Grand Rapids community cooks out BBQ style to celebrate Juneteenth

GRAND RAPIDS, MI — The hot summer sun shone down on John Ball Park and laughter and cheers filled the air.

Families and friends went from tent to tent, listening to the drumming and singing of the Kuungana Drum and Dancing Company during the SpringGR and Huntington Juneteenth Fest organized by SpringGR on June 18, 2022.

With over 85 vendors, visitors could spend hours looking through handmade jewelry, clothing for all ages and sizes and even beauty products all from locally owned businesses. After all the shopping, families could grab a bite of BBQ, seafood or sweets form one of the 12 food vendors and take a seat to mingle with one another while listening to the tunes of DJ Composition or the exciting history of the African dance and music performed by Kuungana Drum and Dancing Company.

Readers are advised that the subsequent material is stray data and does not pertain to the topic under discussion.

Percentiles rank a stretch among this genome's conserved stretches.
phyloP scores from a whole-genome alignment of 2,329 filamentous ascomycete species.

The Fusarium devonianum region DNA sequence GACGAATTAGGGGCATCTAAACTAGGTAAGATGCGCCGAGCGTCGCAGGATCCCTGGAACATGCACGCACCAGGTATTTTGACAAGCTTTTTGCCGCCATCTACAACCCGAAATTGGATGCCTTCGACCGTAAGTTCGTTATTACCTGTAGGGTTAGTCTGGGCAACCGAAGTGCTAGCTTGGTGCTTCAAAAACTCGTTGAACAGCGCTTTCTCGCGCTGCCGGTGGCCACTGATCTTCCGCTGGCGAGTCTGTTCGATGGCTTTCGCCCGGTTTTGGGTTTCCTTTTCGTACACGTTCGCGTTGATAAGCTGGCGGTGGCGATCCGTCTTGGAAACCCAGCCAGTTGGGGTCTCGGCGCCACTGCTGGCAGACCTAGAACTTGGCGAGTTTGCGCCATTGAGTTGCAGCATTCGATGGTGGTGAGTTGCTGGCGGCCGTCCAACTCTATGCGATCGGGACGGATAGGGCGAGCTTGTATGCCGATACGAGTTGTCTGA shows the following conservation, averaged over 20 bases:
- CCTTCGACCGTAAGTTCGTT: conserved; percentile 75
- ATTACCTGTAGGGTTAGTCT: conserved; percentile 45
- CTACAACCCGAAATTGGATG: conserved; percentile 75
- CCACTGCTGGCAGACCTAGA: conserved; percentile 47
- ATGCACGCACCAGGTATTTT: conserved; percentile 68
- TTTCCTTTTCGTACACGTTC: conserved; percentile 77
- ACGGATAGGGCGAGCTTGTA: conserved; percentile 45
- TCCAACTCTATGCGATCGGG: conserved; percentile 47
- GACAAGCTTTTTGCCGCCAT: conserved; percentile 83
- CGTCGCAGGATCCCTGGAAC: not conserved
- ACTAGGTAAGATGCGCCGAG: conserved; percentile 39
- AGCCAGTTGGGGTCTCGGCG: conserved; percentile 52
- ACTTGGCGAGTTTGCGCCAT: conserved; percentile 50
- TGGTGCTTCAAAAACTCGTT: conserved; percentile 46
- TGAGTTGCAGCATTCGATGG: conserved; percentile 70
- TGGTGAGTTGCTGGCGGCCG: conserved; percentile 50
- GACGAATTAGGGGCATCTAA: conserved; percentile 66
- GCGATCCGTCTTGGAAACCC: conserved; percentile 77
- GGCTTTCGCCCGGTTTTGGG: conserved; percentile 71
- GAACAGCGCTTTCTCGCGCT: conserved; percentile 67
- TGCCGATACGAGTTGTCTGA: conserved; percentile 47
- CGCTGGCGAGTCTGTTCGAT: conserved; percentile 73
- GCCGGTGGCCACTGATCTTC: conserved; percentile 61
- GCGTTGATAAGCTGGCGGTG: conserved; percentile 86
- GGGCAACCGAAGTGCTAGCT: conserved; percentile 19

“I think the holiday gets overshadowed,” SpringGR vendor coordinator Asiah Devlin said. “Not a lot of people are on the history of it and that’s absolutely OK. That’s why we come together as a community to simply teach what Juneteenth is.”

Juneteenth commemorates June 19, 1865, when Union Army Maj. Gen. Gordon Granger announced emancipation for Texas slaves two and a half years after President Abraham Lincoln issued the Emancipation Proclamation which freed all enslaved people within the Confederacy. This is the second year Juneteenth has been recognized as a federal holiday after President Joe Biden signed legislation establishing it in 2021.

Early celebrations of the holiday included family gatherings and prayer, and have continued to grow in size to now fill parks with patrons and bring communities together.

So on MLive:

Parade, festivals, pop-up shops planned for Juneteenth celebrations in Grand Rapids area

Muskegon County celebrating Juneteenth with fireworks, music, educational events

Saginaw’s first Miss Juneteenth crowned to represent community

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